Make Your Emailing List Ready for GDPR
Make Your Emailing List Ready for GDPR
All Emailing Lists’ Nightmare:
How to Make Your Emailing List Ready for GDPR?
The dawn of GDPR fast approaching, in fact there are less than 2 months until 25 May 2018.
Have you ever been thinking to torch your entire mailing list like Wetherspoons?
Check this out:
A key point is that, prior to the 25 May 2018 deadline, your efforts to get GDPR compliant are not governed by the incoming regulation.
You still need to play by the existing PECR rules, yet options currently available to you when it comes to things like re-permission are still on the table until that point.
Does that mean it’s time to roll out a huge Mailchimp campaign asking your audience to opt back in right now?
Well, yeah may be.
Once you pull the trigger on that big campaign, the die is cast. You’ll get a binary yes/no from everyone on your list and if they say ‘no,’ that’ll be it.
Better results can be obtained by following a softer approach in the working phase until the deadline. Use content that has become an opportunity to show the value of your subscriptions to your subscribers. In addition to the content on your landing pages, you also can reconfirm they want to continue to hear from you.
If you make a strong enough case, you might be surprised how many people still want to hear from you without the hard sell.
Are you Compliant? Record your consent.
Under GDPR, you need to be able to prove that your data is compliant. Unless you’ve been unusually strict with how you collect data, it’s unlikely that your existing lists are going to be fully compliant.
If you’ve simply been adding email addresses to one big master list, you’ll have a hard time demonstrating where you got that data, when, and how you asked for it.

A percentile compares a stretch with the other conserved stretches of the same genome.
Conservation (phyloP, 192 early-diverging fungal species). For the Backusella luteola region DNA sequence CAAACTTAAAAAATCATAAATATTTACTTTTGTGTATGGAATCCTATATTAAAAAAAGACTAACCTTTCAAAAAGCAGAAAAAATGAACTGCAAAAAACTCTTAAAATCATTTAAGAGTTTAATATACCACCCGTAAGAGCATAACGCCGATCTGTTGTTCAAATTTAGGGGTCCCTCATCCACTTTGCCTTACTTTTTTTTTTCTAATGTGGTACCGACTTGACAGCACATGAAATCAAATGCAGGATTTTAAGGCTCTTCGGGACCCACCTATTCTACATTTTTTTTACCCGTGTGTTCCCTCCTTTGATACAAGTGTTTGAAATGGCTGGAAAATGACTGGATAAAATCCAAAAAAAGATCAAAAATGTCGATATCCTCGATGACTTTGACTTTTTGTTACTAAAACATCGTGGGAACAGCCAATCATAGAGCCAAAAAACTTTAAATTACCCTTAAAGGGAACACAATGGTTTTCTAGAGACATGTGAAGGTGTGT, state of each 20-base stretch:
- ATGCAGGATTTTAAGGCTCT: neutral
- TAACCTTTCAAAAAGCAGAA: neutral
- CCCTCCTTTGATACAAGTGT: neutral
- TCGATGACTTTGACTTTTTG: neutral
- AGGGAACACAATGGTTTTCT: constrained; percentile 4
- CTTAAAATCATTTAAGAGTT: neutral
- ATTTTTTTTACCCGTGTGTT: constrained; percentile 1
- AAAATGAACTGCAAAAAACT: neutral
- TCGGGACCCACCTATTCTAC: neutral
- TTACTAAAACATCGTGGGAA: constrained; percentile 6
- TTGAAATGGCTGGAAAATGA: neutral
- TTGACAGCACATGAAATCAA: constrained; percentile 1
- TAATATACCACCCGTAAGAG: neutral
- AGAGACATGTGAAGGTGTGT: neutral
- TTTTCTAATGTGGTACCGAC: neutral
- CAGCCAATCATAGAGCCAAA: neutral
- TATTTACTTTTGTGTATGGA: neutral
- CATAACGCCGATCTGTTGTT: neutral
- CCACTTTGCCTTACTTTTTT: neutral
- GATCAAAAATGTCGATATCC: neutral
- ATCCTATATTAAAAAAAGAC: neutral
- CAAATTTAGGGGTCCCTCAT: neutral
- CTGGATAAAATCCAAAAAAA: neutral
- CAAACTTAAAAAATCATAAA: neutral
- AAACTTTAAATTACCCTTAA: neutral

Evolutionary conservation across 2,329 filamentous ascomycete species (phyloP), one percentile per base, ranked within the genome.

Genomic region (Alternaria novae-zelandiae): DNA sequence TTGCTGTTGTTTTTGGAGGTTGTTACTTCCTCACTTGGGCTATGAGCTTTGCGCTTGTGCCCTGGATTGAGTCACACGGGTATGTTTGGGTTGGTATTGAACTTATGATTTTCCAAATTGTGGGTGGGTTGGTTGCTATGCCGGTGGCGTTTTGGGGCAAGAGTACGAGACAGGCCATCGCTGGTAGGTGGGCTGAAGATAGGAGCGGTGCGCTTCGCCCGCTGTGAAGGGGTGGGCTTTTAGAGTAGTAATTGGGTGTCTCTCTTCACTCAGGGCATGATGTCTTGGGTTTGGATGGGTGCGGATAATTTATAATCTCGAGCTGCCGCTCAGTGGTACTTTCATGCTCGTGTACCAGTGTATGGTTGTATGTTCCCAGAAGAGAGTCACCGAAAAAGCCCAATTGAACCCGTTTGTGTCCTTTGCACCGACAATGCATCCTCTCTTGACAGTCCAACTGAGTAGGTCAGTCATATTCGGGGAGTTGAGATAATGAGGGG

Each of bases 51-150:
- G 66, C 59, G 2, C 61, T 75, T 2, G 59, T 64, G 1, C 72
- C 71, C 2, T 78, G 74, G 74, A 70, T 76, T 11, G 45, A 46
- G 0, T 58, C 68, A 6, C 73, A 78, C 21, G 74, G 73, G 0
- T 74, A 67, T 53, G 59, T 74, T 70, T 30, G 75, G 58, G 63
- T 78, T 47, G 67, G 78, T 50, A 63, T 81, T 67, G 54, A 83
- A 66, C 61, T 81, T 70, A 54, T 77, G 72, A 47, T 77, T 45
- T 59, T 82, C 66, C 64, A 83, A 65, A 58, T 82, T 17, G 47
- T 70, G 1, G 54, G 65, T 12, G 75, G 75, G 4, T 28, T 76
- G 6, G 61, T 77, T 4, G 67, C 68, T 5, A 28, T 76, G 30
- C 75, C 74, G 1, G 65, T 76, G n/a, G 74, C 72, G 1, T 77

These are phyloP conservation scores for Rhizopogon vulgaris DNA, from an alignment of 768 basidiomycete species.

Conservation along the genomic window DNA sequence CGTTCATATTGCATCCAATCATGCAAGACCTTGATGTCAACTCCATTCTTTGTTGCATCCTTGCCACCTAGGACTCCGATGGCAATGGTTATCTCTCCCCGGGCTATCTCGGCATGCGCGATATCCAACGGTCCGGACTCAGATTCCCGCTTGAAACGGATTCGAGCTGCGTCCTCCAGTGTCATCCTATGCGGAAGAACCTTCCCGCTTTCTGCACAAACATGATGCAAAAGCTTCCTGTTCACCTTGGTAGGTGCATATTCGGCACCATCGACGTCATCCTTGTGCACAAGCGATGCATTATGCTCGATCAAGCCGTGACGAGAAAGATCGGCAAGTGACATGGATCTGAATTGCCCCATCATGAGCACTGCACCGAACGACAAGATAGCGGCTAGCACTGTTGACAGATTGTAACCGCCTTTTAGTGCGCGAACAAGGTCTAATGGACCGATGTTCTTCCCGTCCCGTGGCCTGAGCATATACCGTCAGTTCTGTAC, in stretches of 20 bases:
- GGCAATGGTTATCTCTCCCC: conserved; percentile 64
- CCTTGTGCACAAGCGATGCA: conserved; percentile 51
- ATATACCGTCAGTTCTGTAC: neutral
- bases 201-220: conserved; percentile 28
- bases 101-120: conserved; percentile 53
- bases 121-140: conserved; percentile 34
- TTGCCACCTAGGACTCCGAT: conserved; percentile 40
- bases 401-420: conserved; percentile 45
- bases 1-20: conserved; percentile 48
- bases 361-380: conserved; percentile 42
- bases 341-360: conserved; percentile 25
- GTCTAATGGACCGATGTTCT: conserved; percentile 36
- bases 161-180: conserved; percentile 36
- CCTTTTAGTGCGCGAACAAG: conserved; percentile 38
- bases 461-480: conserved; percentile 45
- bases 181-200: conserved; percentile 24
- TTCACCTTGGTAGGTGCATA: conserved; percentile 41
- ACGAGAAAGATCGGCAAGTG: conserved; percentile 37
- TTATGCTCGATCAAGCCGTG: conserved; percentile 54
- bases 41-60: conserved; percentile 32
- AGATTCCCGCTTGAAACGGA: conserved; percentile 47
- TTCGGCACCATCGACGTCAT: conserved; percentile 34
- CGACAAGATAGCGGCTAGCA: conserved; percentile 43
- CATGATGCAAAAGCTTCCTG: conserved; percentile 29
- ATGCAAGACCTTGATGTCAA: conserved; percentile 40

Be prepared for the size of your lists to drop. If the thought of losing squillions of people from your list is giving you a drowning feeling, don’t worry.
Don’t forget, everyone in your industry is in the same situation as you, and a small list of people who choose to interact with you means more opens, clicks, and conversions.
Run Your Re-Permission Campaign
Let’s say it straight, Re-Permission Campaign doesn’t mean that you are going to send out a begging letter, and it would be amateur. Better would be to direct your audience to a permission-oriented landing page. The best would be to finely weave the re permissioning into all the emails for a while, but the goal is simple in any approach.
Convert your existing database to a new, compatible format as much as possible. This starts with gathering all your existing data from various spreadsheets, email marketing platforms, paper lists, wherever you hold details, and adding them all to CRM. If you are lucky, at this point, you can at least define the origins of some of these data. Labelling with a point of origin facilitates subsequent steps, but this may not be possible.
Depending on which platform you are using, you may be able to set up all the data capture tool you need to prove your compliance. Questions, context and timestamp are the minimum requirements. Some platforms already be able to do it, or will offer those features later, some of them may not.
How you fine-tune your campaign will depend on your organisation, your audience, and the resources you can devote to testing. In general, however, there are some principles to bear in mind.
Revise Your Communications
The biggest change that companies will face is the way in which you speak to your audience about their data.
You must identify the legal base in which you are processing the data, and you must disclose the rights of the data about how the data are to be used.
Be Prepared for Adversities
Of course, even the best prepared data security plans are not immune to problems. Violations can and will occur after GDPR, particularly for organizations that process large amounts of sensitive (and valuable) data.
Although you are responsible for a mailing list for a book club, you need to plan to have a proactive response to a breach. Depending on the type and the amount of data that you have, GDPR may require you to report to the ICO, as well as those whose data has been compromised.
Lucidica is the IT support team for London businesses